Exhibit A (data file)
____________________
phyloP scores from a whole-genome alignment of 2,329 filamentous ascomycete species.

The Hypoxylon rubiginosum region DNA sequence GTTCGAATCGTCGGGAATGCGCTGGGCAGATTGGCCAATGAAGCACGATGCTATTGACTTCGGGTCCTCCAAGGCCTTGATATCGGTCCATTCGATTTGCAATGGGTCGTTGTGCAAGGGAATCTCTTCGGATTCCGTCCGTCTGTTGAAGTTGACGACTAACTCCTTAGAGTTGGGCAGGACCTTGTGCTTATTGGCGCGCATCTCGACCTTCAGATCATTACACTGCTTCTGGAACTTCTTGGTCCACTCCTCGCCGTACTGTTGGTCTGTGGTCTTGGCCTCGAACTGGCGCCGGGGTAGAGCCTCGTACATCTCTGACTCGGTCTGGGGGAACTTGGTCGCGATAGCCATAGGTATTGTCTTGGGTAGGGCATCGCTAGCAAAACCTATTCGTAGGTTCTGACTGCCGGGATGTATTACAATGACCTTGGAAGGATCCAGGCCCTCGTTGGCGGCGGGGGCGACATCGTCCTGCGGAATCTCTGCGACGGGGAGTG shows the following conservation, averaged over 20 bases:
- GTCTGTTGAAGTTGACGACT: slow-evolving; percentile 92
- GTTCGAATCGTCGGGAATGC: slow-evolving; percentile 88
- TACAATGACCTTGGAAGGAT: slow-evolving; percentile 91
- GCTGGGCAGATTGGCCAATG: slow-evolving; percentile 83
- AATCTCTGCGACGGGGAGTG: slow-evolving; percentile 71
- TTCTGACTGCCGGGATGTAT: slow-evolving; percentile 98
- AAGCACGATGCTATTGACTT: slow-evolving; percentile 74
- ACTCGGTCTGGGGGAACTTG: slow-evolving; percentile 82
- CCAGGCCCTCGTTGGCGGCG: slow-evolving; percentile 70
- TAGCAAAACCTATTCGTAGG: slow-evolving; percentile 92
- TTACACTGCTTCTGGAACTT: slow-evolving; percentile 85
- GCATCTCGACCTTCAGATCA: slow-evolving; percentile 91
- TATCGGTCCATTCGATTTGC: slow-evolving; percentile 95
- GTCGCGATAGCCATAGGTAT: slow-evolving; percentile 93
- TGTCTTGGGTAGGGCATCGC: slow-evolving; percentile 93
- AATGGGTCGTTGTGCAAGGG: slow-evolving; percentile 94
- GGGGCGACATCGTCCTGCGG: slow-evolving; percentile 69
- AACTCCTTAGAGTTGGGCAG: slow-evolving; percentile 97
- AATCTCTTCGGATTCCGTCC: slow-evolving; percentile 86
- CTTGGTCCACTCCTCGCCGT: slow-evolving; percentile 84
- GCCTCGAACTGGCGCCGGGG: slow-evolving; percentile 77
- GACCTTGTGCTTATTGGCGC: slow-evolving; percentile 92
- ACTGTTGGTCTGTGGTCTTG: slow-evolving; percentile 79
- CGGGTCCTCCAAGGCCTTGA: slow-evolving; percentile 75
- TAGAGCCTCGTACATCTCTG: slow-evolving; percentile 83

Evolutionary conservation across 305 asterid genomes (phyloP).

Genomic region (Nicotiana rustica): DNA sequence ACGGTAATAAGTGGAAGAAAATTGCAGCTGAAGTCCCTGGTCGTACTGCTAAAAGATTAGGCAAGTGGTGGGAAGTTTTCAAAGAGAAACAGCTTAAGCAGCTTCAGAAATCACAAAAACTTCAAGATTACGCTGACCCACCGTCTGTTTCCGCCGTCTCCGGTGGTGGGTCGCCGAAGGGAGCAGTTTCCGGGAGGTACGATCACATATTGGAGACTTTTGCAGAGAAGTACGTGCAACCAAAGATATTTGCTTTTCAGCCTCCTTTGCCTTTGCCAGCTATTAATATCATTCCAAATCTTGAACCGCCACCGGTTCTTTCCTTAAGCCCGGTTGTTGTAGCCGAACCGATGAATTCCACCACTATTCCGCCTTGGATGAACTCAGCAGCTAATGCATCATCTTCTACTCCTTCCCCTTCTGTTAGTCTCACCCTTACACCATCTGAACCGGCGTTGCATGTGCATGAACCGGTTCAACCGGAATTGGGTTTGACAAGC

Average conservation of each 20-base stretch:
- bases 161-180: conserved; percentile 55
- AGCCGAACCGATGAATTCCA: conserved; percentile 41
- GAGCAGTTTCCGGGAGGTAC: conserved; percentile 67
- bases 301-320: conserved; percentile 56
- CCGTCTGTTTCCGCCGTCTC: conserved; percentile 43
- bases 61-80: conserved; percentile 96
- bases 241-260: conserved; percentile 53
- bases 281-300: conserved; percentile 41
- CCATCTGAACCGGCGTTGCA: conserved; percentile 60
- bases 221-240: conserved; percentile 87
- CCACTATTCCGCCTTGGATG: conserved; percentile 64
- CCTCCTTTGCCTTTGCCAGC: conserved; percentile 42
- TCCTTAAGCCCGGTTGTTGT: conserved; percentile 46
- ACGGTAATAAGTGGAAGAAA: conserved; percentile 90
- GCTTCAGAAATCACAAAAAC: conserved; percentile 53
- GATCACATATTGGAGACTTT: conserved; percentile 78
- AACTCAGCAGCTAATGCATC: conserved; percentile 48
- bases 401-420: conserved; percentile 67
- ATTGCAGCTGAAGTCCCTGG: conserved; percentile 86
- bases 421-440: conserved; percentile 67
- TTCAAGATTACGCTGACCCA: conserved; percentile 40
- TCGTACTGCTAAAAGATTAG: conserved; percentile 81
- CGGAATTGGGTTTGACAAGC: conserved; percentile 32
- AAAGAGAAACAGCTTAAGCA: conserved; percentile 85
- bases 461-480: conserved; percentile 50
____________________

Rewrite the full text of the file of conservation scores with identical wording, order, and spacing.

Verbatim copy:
phyloP scores from a whole-genome alignment of 2,329 filamentous ascomycete species.

The Hypoxylon rubiginosum region DNA sequence GTTCGAATCGTCGGGAATGCGCTGGGCAGATTGGCCAATGAAGCACGATGCTATTGACTTCGGGTCCTCCAAGGCCTTGATATCGGTCCATTCGATTTGCAATGGGTCGTTGTGCAAGGGAATCTCTTCGGATTCCGTCCGTCTGTTGAAGTTGACGACTAACTCCTTAGAGTTGGGCAGGACCTTGTGCTTATTGGCGCGCATCTCGACCTTCAGATCATTACACTGCTTCTGGAACTTCTTGGTCCACTCCTCGCCGTACTGTTGGTCTGTGGTCTTGGCCTCGAACTGGCGCCGGGGTAGAGCCTCGTACATCTCTGACTCGGTCTGGGGGAACTTGGTCGCGATAGCCATAGGTATTGTCTTGGGTAGGGCATCGCTAGCAAAACCTATTCGTAGGTTCTGACTGCCGGGATGTATTACAATGACCTTGGAAGGATCCAGGCCCTCGTTGGCGGCGGGGGCGACATCGTCCTGCGGAATCTCTGCGACGGGGAGTG shows the following conservation, averaged over 20 bases:
- GTCTGTTGAAGTTGACGACT: slow-evolving; percentile 92
- GTTCGAATCGTCGGGAATGC: slow-evolving; percentile 88
- TACAATGACCTTGGAAGGAT: slow-evolving; percentile 91
- GCTGGGCAGATTGGCCAATG: slow-evolving; percentile 83
- AATCTCTGCGACGGGGAGTG: slow-evolving; percentile 71
- TTCTGACTGCCGGGATGTAT: slow-evolving; percentile 98
- AAGCACGATGCTATTGACTT: slow-evolving; percentile 74
- ACTCGGTCTGGGGGAACTTG: slow-evolving; percentile 82
- CCAGGCCCTCGTTGGCGGCG: slow-evolving; percentile 70
- TAGCAAAACCTATTCGTAGG: slow-evolving; percentile 92
- TTACACTGCTTCTGGAACTT: slow-evolving; percentile 85
- GCATCTCGACCTTCAGATCA: slow-evolving; percentile 91
- TATCGGTCCATTCGATTTGC: slow-evolving; percentile 95
- GTCGCGATAGCCATAGGTAT: slow-evolving; percentile 93
- TGTCTTGGGTAGGGCATCGC: slow-evolving; percentile 93
- AATGGGTCGTTGTGCAAGGG: slow-evolving; percentile 94
- GGGGCGACATCGTCCTGCGG: slow-evolving; percentile 69
- AACTCCTTAGAGTTGGGCAG: slow-evolving; percentile 97
- AATCTCTTCGGATTCCGTCC: slow-evolving; percentile 86
- CTTGGTCCACTCCTCGCCGT: slow-evolving; percentile 84
- GCCTCGAACTGGCGCCGGGG: slow-evolving; percentile 77
- GACCTTGTGCTTATTGGCGC: slow-evolving; percentile 92
- ACTGTTGGTCTGTGGTCTTG: slow-evolving; percentile 79
- CGGGTCCTCCAAGGCCTTGA: slow-evolving; percentile 75
- TAGAGCCTCGTACATCTCTG: slow-evolving; percentile 83

Evolutionary conservation across 305 asterid genomes (phyloP).

Genomic region (Nicotiana rustica): DNA sequence ACGGTAATAAGTGGAAGAAAATTGCAGCTGAAGTCCCTGGTCGTACTGCTAAAAGATTAGGCAAGTGGTGGGAAGTTTTCAAAGAGAAACAGCTTAAGCAGCTTCAGAAATCACAAAAACTTCAAGATTACGCTGACCCACCGTCTGTTTCCGCCGTCTCCGGTGGTGGGTCGCCGAAGGGAGCAGTTTCCGGGAGGTACGATCACATATTGGAGACTTTTGCAGAGAAGTACGTGCAACCAAAGATATTTGCTTTTCAGCCTCCTTTGCCTTTGCCAGCTATTAATATCATTCCAAATCTTGAACCGCCACCGGTTCTTTCCTTAAGCCCGGTTGTTGTAGCCGAACCGATGAATTCCACCACTATTCCGCCTTGGATGAACTCAGCAGCTAATGCATCATCTTCTACTCCTTCCCCTTCTGTTAGTCTCACCCTTACACCATCTGAACCGGCGTTGCATGTGCATGAACCGGTTCAACCGGAATTGGGTTTGACAAGC

Average conservation of each 20-base stretch:
- bases 161-180: conserved; percentile 55
- AGCCGAACCGATGAATTCCA: conserved; percentile 41
- GAGCAGTTTCCGGGAGGTAC: conserved; percentile 67
- bases 301-320: conserved; percentile 56
- CCGTCTGTTTCCGCCGTCTC: conserved; percentile 43
- bases 61-80: conserved; percentile 96
- bases 241-260: conserved; percentile 53
- bases 281-300: conserved; percentile 41
- CCATCTGAACCGGCGTTGCA: conserved; percentile 60
- bases 221-240: conserved; percentile 87
- CCACTATTCCGCCTTGGATG: conserved; percentile 64
- CCTCCTTTGCCTTTGCCAGC: conserved; percentile 42
- TCCTTAAGCCCGGTTGTTGT: conserved; percentile 46
- ACGGTAATAAGTGGAAGAAA: conserved; percentile 90
- GCTTCAGAAATCACAAAAAC: conserved; percentile 53
- GATCACATATTGGAGACTTT: conserved; percentile 78
- AACTCAGCAGCTAATGCATC: conserved; percentile 48
- bases 401-420: conserved; percentile 67
- ATTGCAGCTGAAGTCCCTGG: conserved; percentile 86
- bases 421-440: conserved; percentile 67
- TTCAAGATTACGCTGACCCA: conserved; percentile 40
- TCGTACTGCTAAAAGATTAG: conserved; percentile 81
- CGGAATTGGGTTTGACAAGC: conserved; percentile 32
- AAAGAGAAACAGCTTAAGCA: conserved; percentile 85
- bases 461-480: conserved; percentile 50